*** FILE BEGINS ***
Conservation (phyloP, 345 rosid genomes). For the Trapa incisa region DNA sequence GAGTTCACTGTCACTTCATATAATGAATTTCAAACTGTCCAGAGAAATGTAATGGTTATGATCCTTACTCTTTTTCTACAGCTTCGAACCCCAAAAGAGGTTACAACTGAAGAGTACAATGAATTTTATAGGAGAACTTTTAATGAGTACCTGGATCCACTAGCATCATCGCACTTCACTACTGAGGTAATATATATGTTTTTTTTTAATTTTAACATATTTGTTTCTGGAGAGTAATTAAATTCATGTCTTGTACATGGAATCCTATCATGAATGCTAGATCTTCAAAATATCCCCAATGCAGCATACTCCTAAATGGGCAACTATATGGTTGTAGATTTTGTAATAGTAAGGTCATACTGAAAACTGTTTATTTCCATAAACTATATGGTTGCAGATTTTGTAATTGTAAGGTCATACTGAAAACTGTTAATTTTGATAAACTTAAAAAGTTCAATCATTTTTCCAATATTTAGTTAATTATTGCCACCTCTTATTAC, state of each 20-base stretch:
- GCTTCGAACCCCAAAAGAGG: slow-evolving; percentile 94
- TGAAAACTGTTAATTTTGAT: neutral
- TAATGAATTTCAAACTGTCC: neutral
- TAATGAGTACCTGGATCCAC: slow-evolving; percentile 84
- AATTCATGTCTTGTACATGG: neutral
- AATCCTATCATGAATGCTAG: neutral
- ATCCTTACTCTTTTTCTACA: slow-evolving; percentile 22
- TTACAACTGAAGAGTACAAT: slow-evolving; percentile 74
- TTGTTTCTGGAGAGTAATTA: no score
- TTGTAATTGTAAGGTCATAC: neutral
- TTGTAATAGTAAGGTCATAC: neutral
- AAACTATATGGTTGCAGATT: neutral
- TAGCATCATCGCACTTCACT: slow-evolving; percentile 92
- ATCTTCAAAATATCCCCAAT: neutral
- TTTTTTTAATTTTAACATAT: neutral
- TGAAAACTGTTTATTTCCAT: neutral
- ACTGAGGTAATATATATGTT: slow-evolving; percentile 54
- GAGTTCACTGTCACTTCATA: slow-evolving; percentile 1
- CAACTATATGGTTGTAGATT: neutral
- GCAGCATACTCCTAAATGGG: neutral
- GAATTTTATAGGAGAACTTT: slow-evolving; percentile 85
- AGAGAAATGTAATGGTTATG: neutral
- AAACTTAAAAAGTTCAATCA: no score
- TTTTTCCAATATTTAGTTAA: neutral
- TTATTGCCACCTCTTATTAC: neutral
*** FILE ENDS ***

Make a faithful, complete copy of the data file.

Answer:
Conservation (phyloP, 345 rosid genomes). For the Trapa incisa region DNA sequence GAGTTCACTGTCACTTCATATAATGAATTTCAAACTGTCCAGAGAAATGTAATGGTTATGATCCTTACTCTTTTTCTACAGCTTCGAACCCCAAAAGAGGTTACAACTGAAGAGTACAATGAATTTTATAGGAGAACTTTTAATGAGTACCTGGATCCACTAGCATCATCGCACTTCACTACTGAGGTAATATATATGTTTTTTTTTAATTTTAACATATTTGTTTCTGGAGAGTAATTAAATTCATGTCTTGTACATGGAATCCTATCATGAATGCTAGATCTTCAAAATATCCCCAATGCAGCATACTCCTAAATGGGCAACTATATGGTTGTAGATTTTGTAATAGTAAGGTCATACTGAAAACTGTTTATTTCCATAAACTATATGGTTGCAGATTTTGTAATTGTAAGGTCATACTGAAAACTGTTAATTTTGATAAACTTAAAAAGTTCAATCATTTTTCCAATATTTAGTTAATTATTGCCACCTCTTATTAC, state of each 20-base stretch:
- GCTTCGAACCCCAAAAGAGG: slow-evolving; percentile 94
- TGAAAACTGTTAATTTTGAT: neutral
- TAATGAATTTCAAACTGTCC: neutral
- TAATGAGTACCTGGATCCAC: slow-evolving; percentile 84
- AATTCATGTCTTGTACATGG: neutral
- AATCCTATCATGAATGCTAG: neutral
- ATCCTTACTCTTTTTCTACA: slow-evolving; percentile 22
- TTACAACTGAAGAGTACAAT: slow-evolving; percentile 74
- TTGTTTCTGGAGAGTAATTA: no score
- TTGTAATTGTAAGGTCATAC: neutral
- TTGTAATAGTAAGGTCATAC: neutral
- AAACTATATGGTTGCAGATT: neutral
- TAGCATCATCGCACTTCACT: slow-evolving; percentile 92
- ATCTTCAAAATATCCCCAAT: neutral
- TTTTTTTAATTTTAACATAT: neutral
- TGAAAACTGTTTATTTCCAT: neutral
- ACTGAGGTAATATATATGTT: slow-evolving; percentile 54
- GAGTTCACTGTCACTTCATA: slow-evolving; percentile 1
- CAACTATATGGTTGTAGATT: neutral
- GCAGCATACTCCTAAATGGG: neutral
- GAATTTTATAGGAGAACTTT: slow-evolving; percentile 85
- AGAGAAATGTAATGGTTATG: neutral
- AAACTTAAAAAGTTCAATCA: no score
- TTTTTCCAATATTTAGTTAA: neutral
- TTATTGCCACCTCTTATTAC: neutral